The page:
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Jeb Bush is back in the Wall Street Journal’s opinion pages this morning, explaining “How I’ll Slash the Regulation Tax.” Similar to his tax plan, there’s both rhetoric here to warm a conservative’s heart — whatever that means — and details that demonstrate how Bush simply doesn’t get the the expectations of the right wing of what should be his base (disclosure: I am a card-carrying member of the far right wing of what should be his base).
Bush starts by quoting important statistics from various think tanks and agencies: the Competitive Enterprise Institute’s 2015 finding that the federal regulation imposes a $1.88T silent tax on the economy each year ($15,000 for each American family) and the World Bank’s ranking of the United States’ 46th in terms of ease starting a business. He then does a very nice job characterizing the crony capitalist nature of the regulatory state:
These rules create a moat around America’s wealthiest and well-connected. They can afford to comply and absorb the costs. The burden of meeting the new rules’ requirements falls heaviest on everyone else though higher prices. And if a business can’t pass on the cost of the new rules to consumers, it just cuts wages or jobs.
This is sound reasoning and Bush deserves props for recognizing how the regulatory state helps his primary donor base to the detriment of others.
But he then makes some wild assertions about how his reforms will add three percentage points to our GDP by 2025. Combine that with Paul Ryan’s pie-in-the-sky 4%+ growth projections and all problems can (apparently) be solved while figuring out how to service national debt in excess of GDP.
So what isn’t to like? Bush’s prescription for dealing with the problem:
My administration will create a commission charged with reviewing regulations from the perspective of the regulated and shifting more power from Congress back to the states.
The solution for too much government is … more government. Quick, round up a commission! At least he hasn’t called it a blue ribbon panel yet. The quote above demonstrates Bush’s lack of understanding of the problem. It isn’t that Congress has too much power that should be devolved to the states; it’s that Congress has abdicated its responsibilities to the executive, in the form of agencies not accountable to voters or those they seek to regulate. Sen. Mike Lee does a great job summarizing this in his latest book.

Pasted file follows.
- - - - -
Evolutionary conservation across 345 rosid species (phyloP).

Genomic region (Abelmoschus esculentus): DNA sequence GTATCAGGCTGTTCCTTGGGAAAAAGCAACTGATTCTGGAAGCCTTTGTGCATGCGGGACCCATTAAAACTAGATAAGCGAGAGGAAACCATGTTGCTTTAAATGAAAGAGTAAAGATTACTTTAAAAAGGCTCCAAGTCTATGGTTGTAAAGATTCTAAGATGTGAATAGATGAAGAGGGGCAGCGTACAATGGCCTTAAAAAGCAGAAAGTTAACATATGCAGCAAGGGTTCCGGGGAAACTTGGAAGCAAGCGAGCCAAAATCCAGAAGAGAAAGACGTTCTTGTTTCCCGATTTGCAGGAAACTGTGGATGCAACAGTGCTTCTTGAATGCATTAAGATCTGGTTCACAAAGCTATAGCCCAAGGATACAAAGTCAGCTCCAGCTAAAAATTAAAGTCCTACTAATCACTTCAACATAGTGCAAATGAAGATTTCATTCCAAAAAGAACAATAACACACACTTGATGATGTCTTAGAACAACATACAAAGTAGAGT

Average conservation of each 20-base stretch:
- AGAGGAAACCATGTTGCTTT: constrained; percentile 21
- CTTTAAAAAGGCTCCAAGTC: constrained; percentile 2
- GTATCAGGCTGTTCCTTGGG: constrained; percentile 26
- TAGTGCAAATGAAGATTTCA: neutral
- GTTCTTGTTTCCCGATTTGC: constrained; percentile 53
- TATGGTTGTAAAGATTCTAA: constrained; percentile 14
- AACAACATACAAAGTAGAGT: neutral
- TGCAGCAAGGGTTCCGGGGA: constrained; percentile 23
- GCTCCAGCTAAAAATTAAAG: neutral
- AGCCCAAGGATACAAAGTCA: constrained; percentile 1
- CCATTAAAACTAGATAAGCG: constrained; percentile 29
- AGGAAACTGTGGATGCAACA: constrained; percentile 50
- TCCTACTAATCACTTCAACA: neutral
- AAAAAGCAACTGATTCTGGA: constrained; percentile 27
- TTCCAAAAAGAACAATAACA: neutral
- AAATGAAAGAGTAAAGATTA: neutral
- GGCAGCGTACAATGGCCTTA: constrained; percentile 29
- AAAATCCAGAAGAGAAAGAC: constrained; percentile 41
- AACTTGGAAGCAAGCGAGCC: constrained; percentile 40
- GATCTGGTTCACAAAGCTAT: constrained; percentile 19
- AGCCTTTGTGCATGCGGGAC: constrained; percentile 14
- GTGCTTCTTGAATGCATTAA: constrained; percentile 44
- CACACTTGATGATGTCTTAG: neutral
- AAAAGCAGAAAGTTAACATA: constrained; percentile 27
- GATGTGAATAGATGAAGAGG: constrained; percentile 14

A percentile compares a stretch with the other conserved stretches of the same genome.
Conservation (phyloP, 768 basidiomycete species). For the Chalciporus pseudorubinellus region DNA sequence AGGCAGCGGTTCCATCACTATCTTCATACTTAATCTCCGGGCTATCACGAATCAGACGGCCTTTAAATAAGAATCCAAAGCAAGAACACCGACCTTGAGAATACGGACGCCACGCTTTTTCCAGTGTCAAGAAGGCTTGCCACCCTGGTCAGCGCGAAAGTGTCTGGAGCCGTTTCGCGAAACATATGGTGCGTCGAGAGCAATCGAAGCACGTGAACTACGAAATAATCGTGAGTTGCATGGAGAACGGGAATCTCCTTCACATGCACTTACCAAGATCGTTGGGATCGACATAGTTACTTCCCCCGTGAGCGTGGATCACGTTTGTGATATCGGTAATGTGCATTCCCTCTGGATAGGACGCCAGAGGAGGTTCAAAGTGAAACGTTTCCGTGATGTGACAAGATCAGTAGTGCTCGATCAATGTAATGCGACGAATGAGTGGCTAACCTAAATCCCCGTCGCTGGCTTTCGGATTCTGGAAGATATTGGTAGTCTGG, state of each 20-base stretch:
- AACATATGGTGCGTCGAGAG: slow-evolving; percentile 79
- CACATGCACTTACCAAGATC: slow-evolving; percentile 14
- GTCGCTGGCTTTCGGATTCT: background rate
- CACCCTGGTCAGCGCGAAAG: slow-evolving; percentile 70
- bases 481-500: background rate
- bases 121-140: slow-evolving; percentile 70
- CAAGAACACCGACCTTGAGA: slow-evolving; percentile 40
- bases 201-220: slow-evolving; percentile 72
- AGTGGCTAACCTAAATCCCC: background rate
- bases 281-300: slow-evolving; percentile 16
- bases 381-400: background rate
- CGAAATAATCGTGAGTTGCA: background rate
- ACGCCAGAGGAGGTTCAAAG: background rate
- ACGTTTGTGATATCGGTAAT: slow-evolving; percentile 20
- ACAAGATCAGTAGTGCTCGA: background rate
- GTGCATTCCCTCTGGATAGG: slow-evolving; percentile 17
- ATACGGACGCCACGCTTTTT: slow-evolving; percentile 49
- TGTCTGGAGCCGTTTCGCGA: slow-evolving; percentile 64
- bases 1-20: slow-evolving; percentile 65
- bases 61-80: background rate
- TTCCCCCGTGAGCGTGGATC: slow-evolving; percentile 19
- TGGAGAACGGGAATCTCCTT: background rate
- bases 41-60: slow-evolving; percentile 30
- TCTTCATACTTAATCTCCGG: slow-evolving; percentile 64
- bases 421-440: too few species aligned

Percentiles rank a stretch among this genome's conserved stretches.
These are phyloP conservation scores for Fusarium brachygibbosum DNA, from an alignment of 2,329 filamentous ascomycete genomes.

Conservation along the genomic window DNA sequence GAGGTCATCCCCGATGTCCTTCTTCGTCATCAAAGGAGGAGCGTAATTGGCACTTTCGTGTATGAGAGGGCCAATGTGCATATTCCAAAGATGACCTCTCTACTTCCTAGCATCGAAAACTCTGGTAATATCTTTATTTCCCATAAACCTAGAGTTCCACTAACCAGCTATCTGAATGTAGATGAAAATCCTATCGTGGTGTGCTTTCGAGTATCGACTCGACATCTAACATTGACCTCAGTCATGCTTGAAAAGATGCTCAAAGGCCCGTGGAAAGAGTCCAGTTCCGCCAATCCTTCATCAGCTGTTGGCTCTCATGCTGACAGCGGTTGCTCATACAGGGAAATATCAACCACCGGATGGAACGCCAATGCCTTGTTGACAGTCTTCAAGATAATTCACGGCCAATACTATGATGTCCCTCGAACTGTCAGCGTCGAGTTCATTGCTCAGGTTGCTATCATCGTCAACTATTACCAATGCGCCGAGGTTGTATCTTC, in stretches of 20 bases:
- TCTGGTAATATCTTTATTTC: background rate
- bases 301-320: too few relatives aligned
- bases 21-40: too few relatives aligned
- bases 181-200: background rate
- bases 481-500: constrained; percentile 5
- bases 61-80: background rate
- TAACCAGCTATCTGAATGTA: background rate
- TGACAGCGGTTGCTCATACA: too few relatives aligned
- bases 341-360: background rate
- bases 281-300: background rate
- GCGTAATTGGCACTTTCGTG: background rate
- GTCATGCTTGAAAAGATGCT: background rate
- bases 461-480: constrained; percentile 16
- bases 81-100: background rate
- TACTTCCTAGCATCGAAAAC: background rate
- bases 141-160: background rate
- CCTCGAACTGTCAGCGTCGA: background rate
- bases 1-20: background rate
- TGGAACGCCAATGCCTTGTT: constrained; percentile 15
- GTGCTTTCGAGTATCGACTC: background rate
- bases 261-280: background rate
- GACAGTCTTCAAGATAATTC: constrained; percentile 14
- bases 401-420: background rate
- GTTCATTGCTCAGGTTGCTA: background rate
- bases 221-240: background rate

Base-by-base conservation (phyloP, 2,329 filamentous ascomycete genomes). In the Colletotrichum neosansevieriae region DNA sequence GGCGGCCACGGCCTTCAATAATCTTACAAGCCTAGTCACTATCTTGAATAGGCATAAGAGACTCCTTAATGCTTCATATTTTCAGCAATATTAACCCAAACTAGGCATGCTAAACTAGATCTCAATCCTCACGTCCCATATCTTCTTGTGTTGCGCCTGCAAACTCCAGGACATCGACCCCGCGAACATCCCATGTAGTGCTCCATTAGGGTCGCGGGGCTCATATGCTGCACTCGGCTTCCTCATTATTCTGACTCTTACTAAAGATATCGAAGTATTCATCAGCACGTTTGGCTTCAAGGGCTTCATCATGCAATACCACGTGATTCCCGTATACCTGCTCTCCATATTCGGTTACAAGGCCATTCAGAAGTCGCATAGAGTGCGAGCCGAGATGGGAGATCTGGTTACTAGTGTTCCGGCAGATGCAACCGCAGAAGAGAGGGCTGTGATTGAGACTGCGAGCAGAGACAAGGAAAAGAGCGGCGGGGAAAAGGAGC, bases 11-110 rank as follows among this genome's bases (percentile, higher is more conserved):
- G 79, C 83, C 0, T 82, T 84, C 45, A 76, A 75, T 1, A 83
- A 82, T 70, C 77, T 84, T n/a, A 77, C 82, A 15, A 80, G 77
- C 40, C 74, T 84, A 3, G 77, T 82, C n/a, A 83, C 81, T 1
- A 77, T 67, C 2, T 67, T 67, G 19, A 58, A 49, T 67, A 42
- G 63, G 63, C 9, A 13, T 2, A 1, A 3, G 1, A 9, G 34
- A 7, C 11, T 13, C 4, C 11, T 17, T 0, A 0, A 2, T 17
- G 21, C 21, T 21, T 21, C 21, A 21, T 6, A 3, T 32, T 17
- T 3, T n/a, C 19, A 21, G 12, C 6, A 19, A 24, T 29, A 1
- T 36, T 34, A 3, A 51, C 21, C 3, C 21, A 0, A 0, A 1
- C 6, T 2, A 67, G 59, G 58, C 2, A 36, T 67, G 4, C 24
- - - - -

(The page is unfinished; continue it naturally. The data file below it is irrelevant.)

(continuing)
Then, finally, Bush confirms what we already know about his brand of conservatism:
In my administration, every regulation, including those issued by the so-called independent agencies such as the Consumer Finance Protection Bureau [CFPB] will have to satisfy a rigorous White House review process, including cost benefit analysis.
This sums up his position nicely. The CFPB — a brain child of Elizabeth Warren and Barack Obama — will have to submit its regulatory proposals to a White House commission for cost/benefit analysis. Sigh. The problem in America isn’t the lack of oversight over the CFPB and similar agencies, or that their regulations don’t pass review; the problem in America is that these agencies exist at all.
Bush confirms what the base has long suspected the Republican donor class strategy to be:
- The Democrats will build it. Warren/Obama CFPB, etc.
- The Republicans will fund it. We can’t possibly not raise the debt ceiling (insert wailing and gnashing of teeth). We must borrow from our children’s future to fund that which democrats have built.
- Republicans will subsequently ride to the rescue of the program. We will create a commission (more government) to manage the regulatory, bureaucracy, and welfare state better than the Democrats who created it, but will never repeal or eliminate anything.
Jeb Bush is a bright man of high integrity who just does not get it.